BSS rarely has been reported with deletion in the DiGeorge/Velo-cardio-facial chromosomal region in 22q11. Two mutations in GPIbb: . Heterozygous missense mutation: Asn41His [54]. In GPIba. The mutation converts Tyr to Asp at residue 54 in the second leucine-rich repeat. a novel polypeptide sequence or a premature Stop [40]. Another compound heterozygous has also been described having the same T insertion at position 1418 and a second mutation consisting in a deletion of a single base (A) within the 7-adenine repeat at cDNA position 1438 to 1444 [42]. For example. . TGAG deletion starting from the last base of the codon for Ser23 [36] and TTCACATG deletion at positions 1136_1143 [37]. We note that there is no hot spot mutation. Compound heterozygosity has also been reported in BSS patients. 000:(000). Ser23Stop. . The patient has one allele containing a novel four base-pair deletion (TGAG) that eliminated the last base of the codon for Ser39 (AGT) and the entire codon for Glu40 (GAG). 34]. The third case is identified in a Tunisian patient having Ser23Stop mutation in GPIbb gene in a heterozygous state and two other missense heterozygote mutations in the same gene: (Asp 51 Gly) and (Ala 55 Pro). Asp51Gly. Homozygous missense mutation: Trp207Gly [38]. The second interesting example concerned another Japanese boy presenting two independent heterozygous mutations in the GPIbb gene: Cys122Ser and 1096delG [45].com 3 FOUNDER MUTATIONS Some BSS mutations have been described in several families from different nationalities or in one given population. the GPIX and GPIba glycoproteins are synthesized but they are unable to form a complex [9. GPIbb. inhibit the association of GPIb and GPIX following protein synthesis. the defective gene responsible of the phenotype. Bernard Soulier patients and the transfection of heterologous cells have indicated that GPIba. Missense mutations or short in-frame deletions that give rise to normal or a slightly modified protein leading to a dysfunctional receptor or to an abnormal complex with decreased surface expression. The last case is the only report of BSS showing compound heterozygosity for three mutations in the same gene [39]. This confirms the role of GPIbb in the correct assembly and stability of the GPIb-IX complex on the platelet surface. and GPIX. Molecular investigations of numerous BSS patients showed that only three genes are responsible of the disease: GPIba. No significant relationship was found between the type of mutation. causing a frame shift that yielded a stretch of 51 amino acids before a premature stop codon. 33]. This second allele has been identified as the cause of the Bernard Soulier syndrome in patients of northern European ancestry based on patients’ haplotype of polymorphic markers [43]. . This has important implications in pathology.slm-hematology. 47 different genetic defects associated with BSS have been identified: 20 mutations in GPIba. and a paternal allele with a T715A substitution changing Cys209 to Ser [41]. Five mutations in GPIba. 47]. and the clinical observations of patients. The compound heterozygosity is also observed in a patient having (Asp 21 Gly) mutation in GPIX [46] and some patients with the (Asn 45 Ser) in the same gene [14. respectively) and two introns with the ORF contained in the third exon [24]. with . Several BSS mutations lead to deficient GPIba expression on the platelets surface of patients. 32. so the GPIbb mutation is found on only one allele while the other is deleted [49].Bernard Soulier syndrome with wide range of genetic defects 675 pb.2. Genetic changes described in the BSS patients may directly affect the vWF binding site on GPIba. Three frameshift: C3221 insertion [35]. position 1418 causing a translational frameshift and premature polypeptide termination. . All of them suffered from hemorrhagic symptoms. Recently. The second allele also contained a frame-shift mutation. Insertions or deletions leading to a frame shift. Compound heterozygous for Ser23Stop. The modification of a single constituent will affect expression of the entire complex. caused by the deletion of the last two bases of the codon TAT for Tyr492. several novel mutations have been described (see Table 1). BERNARD SOULIER SYNDROME (BSS) MUTATIONS Until 2006. Month 2010 . This raises the number of reported mutations to 54 (Table 1). and Ala80). the first compound heterozygote reported described a Japanese case presenting two mutations at residues 88 and 108 of the GPIbb protein. 23]. and 11 in GPIX [13]. two compound heterozygote BSS patients have been described with a maternal allele with a T insertion at www. 16 mutations in GPIbb. The BSS patient with two homozygous mutations in GPIba has also been described. This patient was initially diagnosed with idiopathic thrombocytopenic purpura [48]. when GPIbb is defective (Trp21Stop. . In JCD 2010. and Ala55Pro [39]. . A nonsense mutation Ser23Stop [34]. and GPIX proteins are necessary for efficient expression of the complex whereas GPV is not essential [2. GPIbb. This patient presented a variant of the BSS phenotype in which neither thrombocytopenia nor a bleeding tendency was observed [44]. Molecular defects can be classified as follows: . No mutations have been reported within the GPV gene [32]. In a GPIbb gene. or affect posttranslational modifications that may influence the function of the complex [2. A BSS patient with a single heterozygous missense mutation at GPIba gene has been described. Nonsense mutations giving rise to shorter proteins.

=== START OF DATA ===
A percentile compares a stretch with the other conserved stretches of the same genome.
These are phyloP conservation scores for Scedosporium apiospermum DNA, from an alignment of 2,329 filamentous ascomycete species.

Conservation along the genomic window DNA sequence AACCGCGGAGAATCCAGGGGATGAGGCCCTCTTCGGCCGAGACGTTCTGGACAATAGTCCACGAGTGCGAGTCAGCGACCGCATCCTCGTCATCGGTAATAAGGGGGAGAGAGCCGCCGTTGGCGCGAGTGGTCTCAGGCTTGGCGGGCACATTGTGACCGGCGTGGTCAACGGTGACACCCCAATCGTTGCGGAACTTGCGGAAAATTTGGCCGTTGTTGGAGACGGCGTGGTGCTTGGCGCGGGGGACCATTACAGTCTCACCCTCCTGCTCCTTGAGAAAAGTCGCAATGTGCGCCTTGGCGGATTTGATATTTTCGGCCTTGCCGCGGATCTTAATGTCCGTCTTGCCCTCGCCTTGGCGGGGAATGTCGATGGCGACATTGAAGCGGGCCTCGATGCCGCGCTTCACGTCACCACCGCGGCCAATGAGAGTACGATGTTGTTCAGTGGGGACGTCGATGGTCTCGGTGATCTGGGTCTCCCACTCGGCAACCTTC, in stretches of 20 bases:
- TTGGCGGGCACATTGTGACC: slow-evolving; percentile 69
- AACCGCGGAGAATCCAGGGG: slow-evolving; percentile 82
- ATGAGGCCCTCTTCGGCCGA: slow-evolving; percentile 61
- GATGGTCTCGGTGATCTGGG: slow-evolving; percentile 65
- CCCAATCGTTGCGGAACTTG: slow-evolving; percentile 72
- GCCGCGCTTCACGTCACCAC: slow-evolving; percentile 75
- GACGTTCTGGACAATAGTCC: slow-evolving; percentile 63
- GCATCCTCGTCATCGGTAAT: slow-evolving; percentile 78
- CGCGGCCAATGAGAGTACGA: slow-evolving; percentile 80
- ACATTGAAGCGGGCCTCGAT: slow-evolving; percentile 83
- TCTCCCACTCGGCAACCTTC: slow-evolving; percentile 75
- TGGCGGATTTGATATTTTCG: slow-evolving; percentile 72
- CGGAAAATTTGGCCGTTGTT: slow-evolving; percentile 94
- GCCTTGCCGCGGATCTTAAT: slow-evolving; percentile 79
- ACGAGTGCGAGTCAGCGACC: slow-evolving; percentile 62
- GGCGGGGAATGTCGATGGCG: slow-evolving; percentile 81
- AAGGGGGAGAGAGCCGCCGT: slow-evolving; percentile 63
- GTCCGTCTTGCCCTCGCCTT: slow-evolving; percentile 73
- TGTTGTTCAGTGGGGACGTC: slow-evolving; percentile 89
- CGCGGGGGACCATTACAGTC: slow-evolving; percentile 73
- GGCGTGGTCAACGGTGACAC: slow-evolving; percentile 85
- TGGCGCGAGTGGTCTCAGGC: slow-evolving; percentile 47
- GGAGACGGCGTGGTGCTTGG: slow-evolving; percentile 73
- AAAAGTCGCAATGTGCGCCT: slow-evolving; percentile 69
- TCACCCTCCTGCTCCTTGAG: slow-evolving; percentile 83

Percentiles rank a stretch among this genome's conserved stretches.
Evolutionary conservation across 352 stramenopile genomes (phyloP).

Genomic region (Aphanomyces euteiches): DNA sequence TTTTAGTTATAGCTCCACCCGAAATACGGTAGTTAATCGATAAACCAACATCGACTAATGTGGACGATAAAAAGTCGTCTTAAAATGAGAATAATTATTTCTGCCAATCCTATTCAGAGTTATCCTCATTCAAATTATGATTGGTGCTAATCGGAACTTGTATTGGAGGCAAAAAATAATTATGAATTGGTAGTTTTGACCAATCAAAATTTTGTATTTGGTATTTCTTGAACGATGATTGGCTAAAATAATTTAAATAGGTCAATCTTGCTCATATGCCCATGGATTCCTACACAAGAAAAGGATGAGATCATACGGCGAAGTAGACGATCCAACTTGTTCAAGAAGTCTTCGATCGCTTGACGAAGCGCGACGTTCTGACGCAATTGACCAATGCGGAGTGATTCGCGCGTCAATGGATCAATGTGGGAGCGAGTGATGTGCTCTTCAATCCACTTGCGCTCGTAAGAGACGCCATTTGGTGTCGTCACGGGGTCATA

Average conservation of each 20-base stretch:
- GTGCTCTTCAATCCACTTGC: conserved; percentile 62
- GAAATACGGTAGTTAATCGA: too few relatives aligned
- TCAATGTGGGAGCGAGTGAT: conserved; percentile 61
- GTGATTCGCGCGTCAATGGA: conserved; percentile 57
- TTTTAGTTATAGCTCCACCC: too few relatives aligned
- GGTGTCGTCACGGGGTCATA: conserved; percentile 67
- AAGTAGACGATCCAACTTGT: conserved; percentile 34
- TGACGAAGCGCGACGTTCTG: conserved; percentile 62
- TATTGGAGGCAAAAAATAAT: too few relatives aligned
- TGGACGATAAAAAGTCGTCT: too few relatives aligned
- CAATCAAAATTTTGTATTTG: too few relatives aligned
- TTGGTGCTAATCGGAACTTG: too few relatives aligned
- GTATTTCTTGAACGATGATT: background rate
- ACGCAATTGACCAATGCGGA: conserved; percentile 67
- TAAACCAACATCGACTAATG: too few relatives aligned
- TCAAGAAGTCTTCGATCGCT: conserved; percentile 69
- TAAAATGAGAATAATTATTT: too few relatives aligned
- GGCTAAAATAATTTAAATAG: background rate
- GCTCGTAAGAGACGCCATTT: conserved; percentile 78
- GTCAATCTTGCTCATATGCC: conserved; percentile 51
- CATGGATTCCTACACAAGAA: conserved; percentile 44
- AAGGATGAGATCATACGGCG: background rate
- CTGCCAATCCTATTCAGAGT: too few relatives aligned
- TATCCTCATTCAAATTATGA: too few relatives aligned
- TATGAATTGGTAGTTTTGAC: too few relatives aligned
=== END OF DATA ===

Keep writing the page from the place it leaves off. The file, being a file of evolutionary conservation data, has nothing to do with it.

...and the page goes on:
000:(000).slm-hematology. Update of BSS Mutations Described in the Three Genes GPIba. and GPIX Missense mutations or Gene short deletions GPIba Tyr54]Asp (het) (macrothrombocytopenia) Leu57]Phe Cys65]Arg Leu123]Pro Leu126]Phe Leu129]Pro Ala156]Val ^Leu179 ^169-180/Glu81]Lys Cys 209]Ser Asn41His (het) Trp207Gly ^ TGAG starting from the last base of the codon Ser23 ^ 1136 1143 Trp343] Stop Ser444] Stop Trp498] Stop Lys19]Arg'2AA]Stop ^Ser39Glu40'51AA]Stop Arg76]Leu'19AA]Stop Val295]Gly'39AA]Stop Ser444]Ile'11AA-Stop (het) Thr452]Pro'58AA]Stop Tyr492]Cys'80AAStop C3221 insertion GPIbb Cys5]Tyr Arg17]Cys(Giant platelets) Pro29]Leu (het) Asn64]Thr Pro74]Arg Tyr88]Cys Tyr88]Cys 'Ala108-Pro (het) (Giant platelets) Pro96]Ser'Di George-VCF Cys122]Ser (het) Trp21]Stop Cys116] Stop Trp123] Stop Nonsense mutations Frameshift]Stop Other References Lanza [13] Lanza [13] Lanza [13] Lanza [13] Lanza [13] Lanza [13] Lanza [13] Lanza [13] Lanza [13] Lanza [13] Vettore et al [54] Rosenberg et al [38] Vettore et al [36] Imai et al [37] Lanza [13] Lanza [13] Lanza [13] Lanza [13] Lanza [13] Lanza [13] Lanza [13] Lanza [13] Lanza [13] Lanza [13] Afrasiabi et al [35] Lanza [13] Lanza [13] Lanza [13] Lanza [13] Lanza [13] Lanza [13] Lanza [13] Lanza [13] Lanza [13] Lanza [13] Lanza [13] Lanza [13] Á JCD 2010.Journal of Coagulation Disorders Table 1.com . GPIBb. Month 2010 4 www.

000:(000). and Turkish. Koskela et al [51] suggested that this mutation appears to be an ancient mutation shared by northern and central European populations and proposed that Asn45Ser genotyping would be helpful for a differential diagnosis. Phe55Ser missense mutation in GPIX was revealed in two families from south Iran [35]. Recently. British. In GPIbb. GPIba. This gene defect is considered the most often identified molecular defect causing BSS in Caucasians. corrected the diagnosis after sequencing the three candidate’s genes for BSS and they revealed the presence of Asn45Ser mutation in GPIX [14]. Austrian. and flow cytometry. The Asn45Ser mutation in the GPIX gene has been described in about 10 unrelated families of different origins: Finnish. mutation screening. Di George-VCF: Di George (Velo-Cardio-Facial syndrome) deletion of chromosome region 22q11. a 13-bp deletion of the signal peptide coding sequence leading to premature termination found in two related Japanese families [53] and in one patient from Saudi Arabia [40]. Giant platelets: variant phenotype not a BSS. Savoia et al [3] have used a linkage analysis. Swedish.slm-hematology. Heterozygous carriers of the bleeding disorder Bernard Soulier syndrome are occasionally identified as isolated cases of giant platelet disorder/macrothrombocytopenia or misdiagnosed with idiopathic thrombocytopenic purpura (ITP).2 on the second allele.com 5 cluded that patients. two Finnish families [51]. Numbering is based on the mature sequence (GPIX Leu((10) ]Pro is located in the signal peptide). and two other African-American families [11]. Belgian. amino acids (AA) are in three letter code. (]) change from wild type to mutated AA sequence. initially diagnosed to have autosomal dominant macrothrombocytopenia. we reported the occurrence of Ser23Stop mutation in GPIbb in three unrelated Tunisian families and we suggested that this mutation is founder in the Tunisian population [39]. all new mutations are indicated in bold. Similarly. To identify the molecular basis of 12 Italian families having a form of autosomal dominant macrothrombocytopenia. Interestingly. are in reality heterozygous BSS [3]. they revealed the presence of a missense mutation (Ala156Val) with a reduction of the platelets glycoprotein expression as observed in the heterozygous BSS patients. which is why the identification of founder mutations is very JCD 2010. Leu129Pro was identified in two Afro-American families [50]. Linkage analysis in two large families localized the candidate gene to chromosome 17p. the Ala156Val mutation was identified in several families with the heterozygous BSS phenotype [3]. (het): compound heterozygote. doctors who misdiagnosed three unrelated German patients with immune thrombocytopenia. With ^: deletion. the Tyr88Cys mutation was found in several Japanese families [52]. precisely the GPIba.Bernard Soulier syndrome with wide range of genetic defects Table 1 (Continued) Missense mutations or Gene short deletions Nonsense mutations Ser23Stop Gly81 ]Ala'86AA]Stop 'Di GeorgeVCF ^13bp Signal sequence'22AA]Stop Ala131]Gly '153AA]Stop Promoter Mutation GATA'Di George-VCF Ser23Stop Asp51Gly and Ala55Pro (het) GPIX Leu((10)]Pro Cys8]Arg Asp21]Gly (het) Leu40]Pro Asn45]Ser (homo and het) Phe55]Ser Cys73]Tyr Asn86]Ala DArg87-Pro89 (het) Cys97]Tyr Ala140]Thr Trp127] Stop Frameshift]Stop Other References Hadjkacem et al [34] Lanza [13] Lanza [13] Lanza [13] Lanza [13] Hadjkacem et al [39] Lanza [13] Lanza [13] Lanza [13] Lanza [13] Lanza [13] Lanza [13] Lanza [13] Lanza [13] Lanza [13] Lanza [13] Lanza [13] Notes: Regarding the list of Lanza 2006. In six families. thanks to this mutation. Month 2010 . Authors conwww.